Violence hits Iranian refugee camp in Iraq

Supporters of People's Mujahedeen Organization of Iran  protest in front of the White House in May.
Members of an Iranian group designated a terrorist organization by the United States and Iran say Iraqi forces attacked their camp Tuesday evening, killing at least four unarmed people and injuring about 385.

However, an official with Iraq’s Interior Ministry said only 15 people were wounded by national police during a raid led by security forces at Camp Ashraf on orders from the government to take control of the city. The official said residents were beaten with batons, but did not confirm any fatalities at the camp — home to the People’s Mujahedeen Organization of Iran. The crackdown at the camp fell on the same day that Defense Secretary Robert Gates made a surprise visit to Iraq. A police official in nearby Baquba said the “operation is still ongoing. We do not have a final report of what happened.” The official said more details would be released Wednesday. About 3,500 people live at Camp Ashraf, most of them members of the People’s Mujahedeen for some 25 years after fleeing Iran. Iraq and Canada also consider the People’s Mujahedeen a terrorist group, but the European Union and the United Kingdom have dropped that designation. Baghdad officials announced Tuesday that the government would handle security within the camp as part of the transfer of power from the United States to the Iraqis. Government spokesman Ali al-Dabbagh said Baghdad would be committed to the “humanitarian acts” required by international laws, but that government officials would be at the camp to force refugees to leave Iraq.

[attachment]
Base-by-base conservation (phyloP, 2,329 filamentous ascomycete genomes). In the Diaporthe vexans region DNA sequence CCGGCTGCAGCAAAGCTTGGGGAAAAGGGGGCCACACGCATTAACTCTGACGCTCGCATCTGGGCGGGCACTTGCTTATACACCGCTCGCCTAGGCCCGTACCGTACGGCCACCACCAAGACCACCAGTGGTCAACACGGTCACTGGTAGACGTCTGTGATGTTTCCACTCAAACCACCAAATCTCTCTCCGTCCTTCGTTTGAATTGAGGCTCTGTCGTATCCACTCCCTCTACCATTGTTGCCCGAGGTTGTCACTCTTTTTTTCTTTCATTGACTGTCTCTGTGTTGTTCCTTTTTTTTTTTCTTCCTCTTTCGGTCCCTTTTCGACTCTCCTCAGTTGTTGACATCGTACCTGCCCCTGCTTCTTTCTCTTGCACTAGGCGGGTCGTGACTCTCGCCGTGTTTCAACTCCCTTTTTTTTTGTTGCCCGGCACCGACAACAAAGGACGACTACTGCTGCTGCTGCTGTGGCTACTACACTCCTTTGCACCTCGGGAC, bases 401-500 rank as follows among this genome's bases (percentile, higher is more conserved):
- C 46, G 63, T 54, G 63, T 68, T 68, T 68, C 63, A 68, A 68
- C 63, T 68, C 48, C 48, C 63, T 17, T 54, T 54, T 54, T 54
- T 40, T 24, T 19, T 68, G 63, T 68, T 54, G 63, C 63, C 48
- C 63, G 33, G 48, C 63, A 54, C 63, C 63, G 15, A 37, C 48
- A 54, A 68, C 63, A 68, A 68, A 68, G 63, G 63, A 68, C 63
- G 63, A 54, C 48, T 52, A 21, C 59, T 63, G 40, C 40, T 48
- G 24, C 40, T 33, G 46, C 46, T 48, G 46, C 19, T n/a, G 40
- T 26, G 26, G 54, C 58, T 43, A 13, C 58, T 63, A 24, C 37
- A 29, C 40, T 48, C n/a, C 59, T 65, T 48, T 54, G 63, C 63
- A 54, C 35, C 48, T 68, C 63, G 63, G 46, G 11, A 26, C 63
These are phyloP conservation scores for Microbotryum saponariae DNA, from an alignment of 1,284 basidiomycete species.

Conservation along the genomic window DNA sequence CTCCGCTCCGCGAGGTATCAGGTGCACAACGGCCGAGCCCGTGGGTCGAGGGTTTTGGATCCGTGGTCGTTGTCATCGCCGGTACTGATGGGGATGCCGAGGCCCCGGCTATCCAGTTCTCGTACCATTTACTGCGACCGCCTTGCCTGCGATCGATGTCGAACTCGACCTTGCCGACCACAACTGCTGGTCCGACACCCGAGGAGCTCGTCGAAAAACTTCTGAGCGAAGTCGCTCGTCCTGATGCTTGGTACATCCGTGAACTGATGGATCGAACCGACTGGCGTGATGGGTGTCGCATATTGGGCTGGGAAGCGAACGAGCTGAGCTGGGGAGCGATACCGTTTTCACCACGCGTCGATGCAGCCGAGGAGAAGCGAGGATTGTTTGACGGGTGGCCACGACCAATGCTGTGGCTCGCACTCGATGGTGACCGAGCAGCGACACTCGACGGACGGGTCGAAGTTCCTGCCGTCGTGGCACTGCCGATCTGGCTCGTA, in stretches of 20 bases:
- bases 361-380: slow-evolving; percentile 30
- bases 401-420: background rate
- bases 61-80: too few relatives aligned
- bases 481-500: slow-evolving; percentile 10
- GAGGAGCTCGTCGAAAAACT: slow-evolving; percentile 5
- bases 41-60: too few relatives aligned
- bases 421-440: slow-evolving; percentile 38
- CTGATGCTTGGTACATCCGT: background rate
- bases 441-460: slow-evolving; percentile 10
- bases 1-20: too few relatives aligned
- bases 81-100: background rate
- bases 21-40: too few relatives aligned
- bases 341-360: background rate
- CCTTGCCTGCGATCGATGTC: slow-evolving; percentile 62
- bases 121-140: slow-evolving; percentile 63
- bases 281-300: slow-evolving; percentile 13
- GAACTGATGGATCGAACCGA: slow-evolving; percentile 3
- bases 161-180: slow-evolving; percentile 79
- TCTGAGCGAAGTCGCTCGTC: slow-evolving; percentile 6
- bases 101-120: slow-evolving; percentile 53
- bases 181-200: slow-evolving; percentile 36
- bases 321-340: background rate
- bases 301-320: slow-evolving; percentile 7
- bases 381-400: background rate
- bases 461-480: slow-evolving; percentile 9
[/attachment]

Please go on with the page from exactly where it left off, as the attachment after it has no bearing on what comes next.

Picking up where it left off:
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The National Council of Resistance to Iran, an umbrella group of Iranian opposition organizations — the largest of which is the People’s Mujahedeen — accused the officers of firing pepper gas and beating the refugees while demolishing the walls and fences around the camp. The group called on the United States and the United Nations to intervene on behalf of the refugees. Officers fired on People’s Mujahedeen members, killing four, said Shahriar Kia, a resident of and spokesman for Camp Ashraf. Kia said the officers took away nearly 30 residents of the camp to undisclosed locations. People’s Mujahedeen video from what the group says is Tuesday’s attack shows Iraqi troops cutting through locks at the chain-link gate of the camp as refugees hold up their fists and chant “Allahu akbar” — or “God is great.” Iraqi soldiers are seen striking the residents with batons and hosing them down with what appears to be water as several of the refugees cling to the opened gates, trying to pull them closed. Camp Ashraf, which has housed Iranians since the mid-1980s, was under U.S. protection until January 1, when it was handed over to the Iraqis. Maryam Rajavi, president-elect of the National Council of Resistance to Iran and the long-time leader of the People’s Mujahedeen, sent a letter to President Obama asking for help against “a conspiracy hatched by the religious dictatorship ruling Iran against the lives of 3,500 residents of Camp Ashraf.” She asked the president to issue an order that would task U.S. forces with protecting the camp. The U.S. military in Iraq could not be reached for comment late Tuesday. Also known as Mujahedeen-e-Khalq, the People’s Mujahedeen Organization of Iran was initially formed to oppose the shah of Iran, but fell out of favor with the Islamic Revolution of Ayatollah Ruhollah Khomeini after 1979. People’s Mujahedeen, which promotes a secular, Marxist government for Iran, waged a violent campaign against the fundamentalist Islamic Tehran government — including bombings that killed politicians, judges and cabinet members — for years. The group allied with Saddam Hussein in Iraq in the mid-1980s and fought with the Iraqis against Iran in the later years of the Iran-Iraq war. The People’s Mujahedeen renounced violence in 2001, but 12 former members of the group told Human Rights Watch in 2005 that they were subjected to physical and psychological abuse when they made it known they wanted to leave the organization. The group is also said to have provided Western governments with information about Iran’s nuclear program.